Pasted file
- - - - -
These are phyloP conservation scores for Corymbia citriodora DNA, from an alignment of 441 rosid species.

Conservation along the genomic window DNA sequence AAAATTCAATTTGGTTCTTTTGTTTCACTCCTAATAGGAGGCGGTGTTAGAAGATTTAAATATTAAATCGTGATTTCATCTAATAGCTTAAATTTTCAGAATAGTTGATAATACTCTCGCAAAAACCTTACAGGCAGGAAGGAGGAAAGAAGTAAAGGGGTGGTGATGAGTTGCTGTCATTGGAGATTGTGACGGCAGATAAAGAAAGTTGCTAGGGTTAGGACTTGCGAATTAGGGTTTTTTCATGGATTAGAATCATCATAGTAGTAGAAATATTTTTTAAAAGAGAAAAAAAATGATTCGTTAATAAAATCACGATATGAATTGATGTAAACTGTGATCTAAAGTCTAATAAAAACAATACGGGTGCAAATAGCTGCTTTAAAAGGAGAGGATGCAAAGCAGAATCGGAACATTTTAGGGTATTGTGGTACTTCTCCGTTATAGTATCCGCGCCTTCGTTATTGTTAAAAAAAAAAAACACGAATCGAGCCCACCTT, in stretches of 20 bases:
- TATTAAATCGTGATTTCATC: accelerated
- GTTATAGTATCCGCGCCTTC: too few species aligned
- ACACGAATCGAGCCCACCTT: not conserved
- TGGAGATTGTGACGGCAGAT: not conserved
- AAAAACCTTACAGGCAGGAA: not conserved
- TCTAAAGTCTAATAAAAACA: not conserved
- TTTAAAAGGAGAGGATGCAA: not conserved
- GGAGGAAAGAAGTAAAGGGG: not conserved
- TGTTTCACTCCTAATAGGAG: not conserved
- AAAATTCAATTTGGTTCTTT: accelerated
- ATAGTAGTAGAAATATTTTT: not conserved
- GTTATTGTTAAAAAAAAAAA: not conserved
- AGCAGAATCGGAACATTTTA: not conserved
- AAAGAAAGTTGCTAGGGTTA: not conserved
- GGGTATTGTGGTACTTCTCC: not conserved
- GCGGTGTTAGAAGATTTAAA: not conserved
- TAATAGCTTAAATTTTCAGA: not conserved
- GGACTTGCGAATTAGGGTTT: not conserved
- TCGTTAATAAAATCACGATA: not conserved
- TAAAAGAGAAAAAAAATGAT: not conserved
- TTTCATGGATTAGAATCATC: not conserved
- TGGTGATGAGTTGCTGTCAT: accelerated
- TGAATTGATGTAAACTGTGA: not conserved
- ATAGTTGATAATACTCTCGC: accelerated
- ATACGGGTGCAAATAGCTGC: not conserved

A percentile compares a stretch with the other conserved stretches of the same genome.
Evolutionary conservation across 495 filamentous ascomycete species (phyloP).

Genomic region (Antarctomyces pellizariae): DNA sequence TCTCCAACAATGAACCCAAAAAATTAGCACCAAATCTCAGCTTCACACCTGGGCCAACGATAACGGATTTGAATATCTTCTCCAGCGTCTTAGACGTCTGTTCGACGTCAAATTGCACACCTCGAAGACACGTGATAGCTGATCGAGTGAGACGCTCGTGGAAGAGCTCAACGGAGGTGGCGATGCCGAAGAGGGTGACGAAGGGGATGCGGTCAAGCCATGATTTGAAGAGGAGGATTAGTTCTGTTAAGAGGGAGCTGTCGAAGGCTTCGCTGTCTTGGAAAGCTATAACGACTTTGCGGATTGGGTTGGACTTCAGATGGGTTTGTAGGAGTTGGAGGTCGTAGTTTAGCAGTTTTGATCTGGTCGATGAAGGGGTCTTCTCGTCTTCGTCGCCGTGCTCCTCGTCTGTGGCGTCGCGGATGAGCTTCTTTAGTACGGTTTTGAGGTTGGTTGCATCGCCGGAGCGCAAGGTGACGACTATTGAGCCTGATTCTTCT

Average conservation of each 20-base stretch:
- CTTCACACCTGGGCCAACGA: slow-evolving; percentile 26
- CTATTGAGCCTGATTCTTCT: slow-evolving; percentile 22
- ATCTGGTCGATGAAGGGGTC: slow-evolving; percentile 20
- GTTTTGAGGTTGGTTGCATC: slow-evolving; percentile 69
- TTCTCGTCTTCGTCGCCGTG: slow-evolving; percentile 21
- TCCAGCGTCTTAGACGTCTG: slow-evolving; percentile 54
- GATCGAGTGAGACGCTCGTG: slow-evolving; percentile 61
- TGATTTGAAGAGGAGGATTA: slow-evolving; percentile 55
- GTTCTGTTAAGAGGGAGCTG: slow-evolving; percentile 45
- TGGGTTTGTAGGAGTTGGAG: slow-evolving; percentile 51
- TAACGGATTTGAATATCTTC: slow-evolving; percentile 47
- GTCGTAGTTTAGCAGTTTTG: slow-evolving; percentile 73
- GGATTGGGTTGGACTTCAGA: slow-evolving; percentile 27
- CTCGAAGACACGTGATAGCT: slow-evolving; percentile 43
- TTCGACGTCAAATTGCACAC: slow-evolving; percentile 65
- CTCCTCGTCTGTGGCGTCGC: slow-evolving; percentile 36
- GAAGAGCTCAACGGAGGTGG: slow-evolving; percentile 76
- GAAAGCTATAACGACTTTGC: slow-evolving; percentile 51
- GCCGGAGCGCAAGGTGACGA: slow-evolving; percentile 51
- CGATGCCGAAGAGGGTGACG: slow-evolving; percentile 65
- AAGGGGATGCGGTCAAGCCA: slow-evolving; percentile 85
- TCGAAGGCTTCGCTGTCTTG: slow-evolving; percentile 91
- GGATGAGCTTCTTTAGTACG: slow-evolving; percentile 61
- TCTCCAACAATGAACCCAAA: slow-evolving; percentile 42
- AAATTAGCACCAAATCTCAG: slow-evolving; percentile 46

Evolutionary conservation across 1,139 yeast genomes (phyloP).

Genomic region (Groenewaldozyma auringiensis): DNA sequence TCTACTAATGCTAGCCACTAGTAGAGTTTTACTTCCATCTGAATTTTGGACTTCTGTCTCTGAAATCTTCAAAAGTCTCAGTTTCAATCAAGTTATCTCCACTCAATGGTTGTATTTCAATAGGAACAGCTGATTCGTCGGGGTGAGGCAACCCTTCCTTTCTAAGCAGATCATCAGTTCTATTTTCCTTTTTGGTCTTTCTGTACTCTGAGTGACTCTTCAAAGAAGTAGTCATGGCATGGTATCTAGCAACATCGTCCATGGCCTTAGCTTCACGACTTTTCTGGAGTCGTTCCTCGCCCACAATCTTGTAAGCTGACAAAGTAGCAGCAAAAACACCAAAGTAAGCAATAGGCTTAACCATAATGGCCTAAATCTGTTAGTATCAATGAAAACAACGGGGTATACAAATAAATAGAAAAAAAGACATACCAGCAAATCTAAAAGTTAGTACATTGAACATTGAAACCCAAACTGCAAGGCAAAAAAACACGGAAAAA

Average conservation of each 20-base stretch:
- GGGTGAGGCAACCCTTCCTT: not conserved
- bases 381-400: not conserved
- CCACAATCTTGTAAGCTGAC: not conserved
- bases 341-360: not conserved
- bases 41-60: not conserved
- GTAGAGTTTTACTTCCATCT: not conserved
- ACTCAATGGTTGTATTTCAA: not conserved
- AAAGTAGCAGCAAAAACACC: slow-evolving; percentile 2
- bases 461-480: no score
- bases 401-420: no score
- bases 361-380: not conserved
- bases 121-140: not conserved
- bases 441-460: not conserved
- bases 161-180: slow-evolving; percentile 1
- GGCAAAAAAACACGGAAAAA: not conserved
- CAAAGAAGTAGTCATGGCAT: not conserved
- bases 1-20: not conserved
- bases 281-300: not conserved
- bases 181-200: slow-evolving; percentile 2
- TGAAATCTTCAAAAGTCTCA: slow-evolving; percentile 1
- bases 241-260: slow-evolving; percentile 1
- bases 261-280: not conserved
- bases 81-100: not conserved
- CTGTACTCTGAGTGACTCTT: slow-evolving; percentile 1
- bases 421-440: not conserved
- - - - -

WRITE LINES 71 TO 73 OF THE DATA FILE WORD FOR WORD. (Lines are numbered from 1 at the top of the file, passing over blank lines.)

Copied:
- bases 121-140: not conserved
- bases 441-460: not conserved
- bases 161-180: slow-evolving; percentile 1